# Mathematical Induction Fundamentals

The Mathematical Induction Fundamentals are defined for applying 3 steps, such as step 1 for showing its initial ignite, step 2 for making an assumption, and step 3 for showing it is true based on the assumption. Make sure the Mathematical Induction Fundamentals should be used only when the question asks to use it.

## Basic Mathematical Induction Fundamentals

Prove $2+4+6+\cdots+2n = n(n+1)$ by mathematical induction.

Step 1: Show it is true for $n=1$.
LHS $= 2 \times 1 = 2$
RHS $= 1 \times ( 1+1) = 2$
LHS $=$ RHS
It is true for $n = 1$.
Step 2: Assume that it is true for $n=k$.
That is, $2+4+6+\cdots+2k = k(k+1)$.
Step 3: Show it is true for $n = k+1$.
That is, $2+4+6+\cdots+2k+2(k+1) = (k+1)(k+2)$.
\begin{aligned} \displaystyle \require{color} \text{LHS } &= 2+4+6+\cdots+2k+2(k+1) \\ &= k(k+1) + 2(k+1) &\color{green} \text{replaced by the assumption in Step 2}\\ &= (k+1)(k+2) &\color{green} \text{factorise by } (k+1) \\ &= \text{ RHS} \end{aligned}
Therefore it is true for $n=k+1$.
Therefore the statement is true for $n\ge 1$.

## Mathematical Induction with Indices

Prove $1 \times 2 + 2 \times 2^2 + 3 \times 2^3 + \cdots + n \times 2^n = (n-1) \times 2^{n+1} + 2$ by mathematical induction.

Step 1: Show it is true for $n=1$.
LHS $= 1 \times 2 = 2$
RHS $= (1-1) \times 2^{1-1} + 2 = 2$
LHS $=$ RHS
Therefore it is true for $n=1$.
Step 2: Assume that it is true for $n=k$.
That is, $1 \times 2 + 2 \times 2^2 + 3 \times 2^3 + \cdots + k \times 2^k = (k-1) \times 2^{k+1} + 2$.
Step 3: Show it is true for $n=k+1$.
That is $1 \times 2 + 2 \times 2^2 + 3 \times 2^3 + \cdots + k \times 2^k + (k+1) \times 2^{k+1} = k \times 2^{k+2} + 2$
\begin{aligned} \displaystyle \require{color} \text{LHS } &= 1 \times 2 + 2 \times 2^2 + 3 \times 2^3 + \cdots + k \times 2^k + (k+1) \times 2^{k+1} \\ &= (k-1) \times 2^{k+1} + 2 + (k+1) \times 2^{k+1} &\color{green} \text{replaced by the assumption in Step 2} \\ &= [(k-1)+(k+1)] \times 2^{k+1} + 2 &\color{green} \text{factorise by } 2^{k+1} \\ &= 2k \times 2^{k+1} + 2 \\ &= k \times 2^{k+2} + 2 \\ &= \text{RHS} \end{aligned}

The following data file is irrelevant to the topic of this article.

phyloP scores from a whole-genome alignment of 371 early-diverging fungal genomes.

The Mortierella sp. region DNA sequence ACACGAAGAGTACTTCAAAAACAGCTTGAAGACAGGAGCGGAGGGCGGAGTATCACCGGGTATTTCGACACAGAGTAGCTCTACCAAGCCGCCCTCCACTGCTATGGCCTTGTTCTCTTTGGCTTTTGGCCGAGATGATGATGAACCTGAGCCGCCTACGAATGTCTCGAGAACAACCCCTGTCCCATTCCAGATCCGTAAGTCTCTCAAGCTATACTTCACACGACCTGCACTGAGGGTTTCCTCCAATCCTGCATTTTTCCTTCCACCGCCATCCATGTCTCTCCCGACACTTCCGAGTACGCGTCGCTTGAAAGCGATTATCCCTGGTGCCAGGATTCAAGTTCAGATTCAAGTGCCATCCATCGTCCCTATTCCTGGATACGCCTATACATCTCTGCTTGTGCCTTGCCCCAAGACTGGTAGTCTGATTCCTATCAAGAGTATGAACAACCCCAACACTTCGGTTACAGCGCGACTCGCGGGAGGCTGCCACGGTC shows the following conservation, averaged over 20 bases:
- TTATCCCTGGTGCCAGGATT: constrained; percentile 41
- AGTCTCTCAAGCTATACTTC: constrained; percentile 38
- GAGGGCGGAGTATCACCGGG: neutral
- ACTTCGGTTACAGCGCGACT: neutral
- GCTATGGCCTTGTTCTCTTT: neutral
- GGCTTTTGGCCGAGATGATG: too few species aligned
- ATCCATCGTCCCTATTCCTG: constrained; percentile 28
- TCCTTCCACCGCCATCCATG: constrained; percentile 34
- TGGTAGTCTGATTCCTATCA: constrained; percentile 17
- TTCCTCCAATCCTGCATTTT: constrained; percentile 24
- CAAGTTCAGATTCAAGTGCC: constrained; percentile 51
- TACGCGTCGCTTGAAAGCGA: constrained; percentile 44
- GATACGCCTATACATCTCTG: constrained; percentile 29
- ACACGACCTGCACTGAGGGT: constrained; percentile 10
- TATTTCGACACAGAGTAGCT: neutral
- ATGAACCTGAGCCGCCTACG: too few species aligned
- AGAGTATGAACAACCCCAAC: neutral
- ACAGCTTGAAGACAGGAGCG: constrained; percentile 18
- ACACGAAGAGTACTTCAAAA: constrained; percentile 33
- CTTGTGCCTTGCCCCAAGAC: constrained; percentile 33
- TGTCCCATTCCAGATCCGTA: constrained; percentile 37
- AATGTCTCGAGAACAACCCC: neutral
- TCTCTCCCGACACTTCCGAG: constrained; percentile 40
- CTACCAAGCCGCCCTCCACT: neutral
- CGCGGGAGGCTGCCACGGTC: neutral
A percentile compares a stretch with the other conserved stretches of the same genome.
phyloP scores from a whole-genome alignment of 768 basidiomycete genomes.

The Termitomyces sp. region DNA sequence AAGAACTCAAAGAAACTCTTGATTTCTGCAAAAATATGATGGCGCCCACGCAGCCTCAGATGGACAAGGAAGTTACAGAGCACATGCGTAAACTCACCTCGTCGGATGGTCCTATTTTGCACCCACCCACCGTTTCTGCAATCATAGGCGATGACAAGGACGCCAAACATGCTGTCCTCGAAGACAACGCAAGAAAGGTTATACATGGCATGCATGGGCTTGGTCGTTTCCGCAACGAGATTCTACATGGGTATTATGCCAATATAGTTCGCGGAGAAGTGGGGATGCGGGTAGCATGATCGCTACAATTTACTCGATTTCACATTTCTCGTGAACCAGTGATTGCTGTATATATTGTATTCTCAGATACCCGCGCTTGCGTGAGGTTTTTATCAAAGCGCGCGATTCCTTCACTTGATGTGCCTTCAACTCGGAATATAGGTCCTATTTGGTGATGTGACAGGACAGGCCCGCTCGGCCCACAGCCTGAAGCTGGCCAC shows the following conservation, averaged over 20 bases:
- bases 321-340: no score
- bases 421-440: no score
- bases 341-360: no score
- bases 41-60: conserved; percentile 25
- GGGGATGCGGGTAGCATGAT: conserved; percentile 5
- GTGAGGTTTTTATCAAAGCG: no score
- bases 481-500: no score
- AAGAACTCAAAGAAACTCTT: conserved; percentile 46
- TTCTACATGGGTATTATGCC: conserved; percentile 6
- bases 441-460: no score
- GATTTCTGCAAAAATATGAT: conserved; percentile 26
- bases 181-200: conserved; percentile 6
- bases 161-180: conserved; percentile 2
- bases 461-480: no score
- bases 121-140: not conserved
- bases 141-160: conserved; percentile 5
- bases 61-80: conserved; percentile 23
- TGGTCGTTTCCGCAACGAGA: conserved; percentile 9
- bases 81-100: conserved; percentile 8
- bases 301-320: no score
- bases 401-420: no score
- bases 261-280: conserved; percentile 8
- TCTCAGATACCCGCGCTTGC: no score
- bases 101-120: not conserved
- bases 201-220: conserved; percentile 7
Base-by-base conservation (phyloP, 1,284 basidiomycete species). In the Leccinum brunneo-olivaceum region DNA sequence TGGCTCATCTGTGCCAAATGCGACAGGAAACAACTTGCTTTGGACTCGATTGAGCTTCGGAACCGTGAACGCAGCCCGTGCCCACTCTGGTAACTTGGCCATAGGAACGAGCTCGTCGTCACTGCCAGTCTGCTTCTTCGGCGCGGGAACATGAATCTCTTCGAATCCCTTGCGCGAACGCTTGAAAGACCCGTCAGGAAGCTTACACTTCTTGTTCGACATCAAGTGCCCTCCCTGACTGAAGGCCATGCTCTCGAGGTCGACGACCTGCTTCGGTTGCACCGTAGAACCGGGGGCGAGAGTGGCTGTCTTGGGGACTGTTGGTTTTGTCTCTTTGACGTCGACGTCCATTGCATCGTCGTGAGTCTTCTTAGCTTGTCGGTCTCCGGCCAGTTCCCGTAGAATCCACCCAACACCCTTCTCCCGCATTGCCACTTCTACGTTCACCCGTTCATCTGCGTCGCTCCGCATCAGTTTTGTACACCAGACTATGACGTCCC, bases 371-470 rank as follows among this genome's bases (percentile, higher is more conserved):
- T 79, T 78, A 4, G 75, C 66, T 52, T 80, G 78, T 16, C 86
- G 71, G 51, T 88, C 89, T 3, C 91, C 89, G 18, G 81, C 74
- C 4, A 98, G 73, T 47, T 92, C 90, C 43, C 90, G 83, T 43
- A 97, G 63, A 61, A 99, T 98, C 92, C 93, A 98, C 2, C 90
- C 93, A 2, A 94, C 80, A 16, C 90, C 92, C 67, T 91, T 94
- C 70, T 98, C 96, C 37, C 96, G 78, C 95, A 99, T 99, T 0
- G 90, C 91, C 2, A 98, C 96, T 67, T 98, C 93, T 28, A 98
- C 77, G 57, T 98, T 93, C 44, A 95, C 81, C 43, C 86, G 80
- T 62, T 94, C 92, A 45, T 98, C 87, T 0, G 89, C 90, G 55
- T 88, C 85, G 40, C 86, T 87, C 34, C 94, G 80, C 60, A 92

Therefore it is true for $n=k+1$.
Therefore the statement is true for $n \ge 1$.

## Mathematical Induction with Factorials

Prove $2 \times 1! + 5 \times 2! + 10 \times 3! + \cdots + (n^2+1)n! = n(n+1)!$ by mathematical induction.

Note that $\require{color} \color{red} (n+1)n! = (n+1)!$
Step 1: Show it is true for $n=1$.
LHS $= (1^2+1) \times 1! = 2$
RHS $= 1 \times (1+1)! = 2$
LHS $=$ RHS
It is true for $n = 1$.
Step 2: Assume that it is true for $n=k$.
That is, $2 \times 1! + 5 \times 2! + 10 \times 3! + \cdots + (k^2+1)k! = k(k+1)!$.
Step 3: Show it is true for $n=k+1$.
That is, $2 \times 1! + 5 \times 2! + 10 \times 3! + \cdots + (k^2+1)k!+ (k^2+2k+2)(k+1)! = (k+1)(k+2)!$
\begin{aligned} \displaystyle \require{color} \text{LHS } &= 2 \times 1! + 5 \times 2! + 10 \times 3! + \cdots + (k^2+1)k!+ (k^2+2k+2)(k+1)! \\ &= k(k+1)!+ (k^2+2k+2)(k+1)! &\color{green} \text{replaced by the assumption in Step 2}\\ &= [k + (k^2+2k+2)](k+1)! &\color{green} \text{factorise by } (k+1)! \\ &= (k^2 + 3k + 2)(k+1)! \\ &= (k+1)(k+2)(k+1)! \\ &= (k+1)(k+2)! &\color{green} (k+2)(k+1)! = (k+2)! \\ &= \text{RHS} \end{aligned}
Therefore it is true for $n=k+1$.
Therefore the statement is true for $n \ge 1$.

## Mathematical Induction with Sigma $\displaystyle \sum$ Notations

Prove $\displaystyle \sum_{a=1}^{n} a^2 = \frac{1}{6}n(n+1)(2n+1)$ by mathematical induction.

Note that before proving the statement in sigma notation, it is highly recommended to expand to series format to avoid silly mistakes.
$\displaystyle \sum_{a=1}^{n} a^2 = 1^2 + 2^2 + 3^2 + \cdots + n^2$
So the question becomes now as follows.
Prove $\displaystyle 1^2 + 2^2 + 3^2 + \cdots + n^2 = \frac{1}{6}n(n+1)(2n+1)$ by mathematical induction.
Step 1: Show it is true for $n=1$.
LHS $= 1^2 = 1$
RHS $= \frac{1}{6} \times 1 \times (1+1) \times (2+1) = 1$
LHS $=$ RHS
It is true for $n = 1$.
Step 2: Assume that it is true for $n=k$.
That is, $\displaystyle 1^2 + 2^2 + 3^2 + \cdots + k^2 = \frac{1}{6}k(k+1)(2k+1)$.
Step 3: Show it is true for $n=k+1$.
That is, $\displaystyle 1^2 + 2^2 + 3^2 + \cdots + k^2 + (k+1)^2 = \frac{1}{6}(k+1)(k+2)(2k+3)$.
\begin{aligned} \displaystyle \require{color} \text{LHS } &= 1^2 + 2^2 + 3^2 + \cdots + k^2 + (k+1)^2 \\ &= \frac{1}{6}k(k+1)(2k+1) + (k+1)^2 &\color{green} \text{replaced by the assumption in Step 2} \\ &= (k+1)\Big[\frac{1}{6}k(2k+1) + (k+1)\Big] &\color{green} \text{factorised by (k+1)} \\ &= (k+1) \times \frac{2k^2 + k + 6k + 6}{6} \\ &= \frac{1}{6}(k+1)(2k^2 + 7k + 6) \\ &= \frac{1}{6}(k+1)(k+2)(2k+3) \\ &= \text{RHS} \\ \end{aligned}
Therefore it is true for $n=k+1$.
Therefore the statement is true for $n \ge 1$.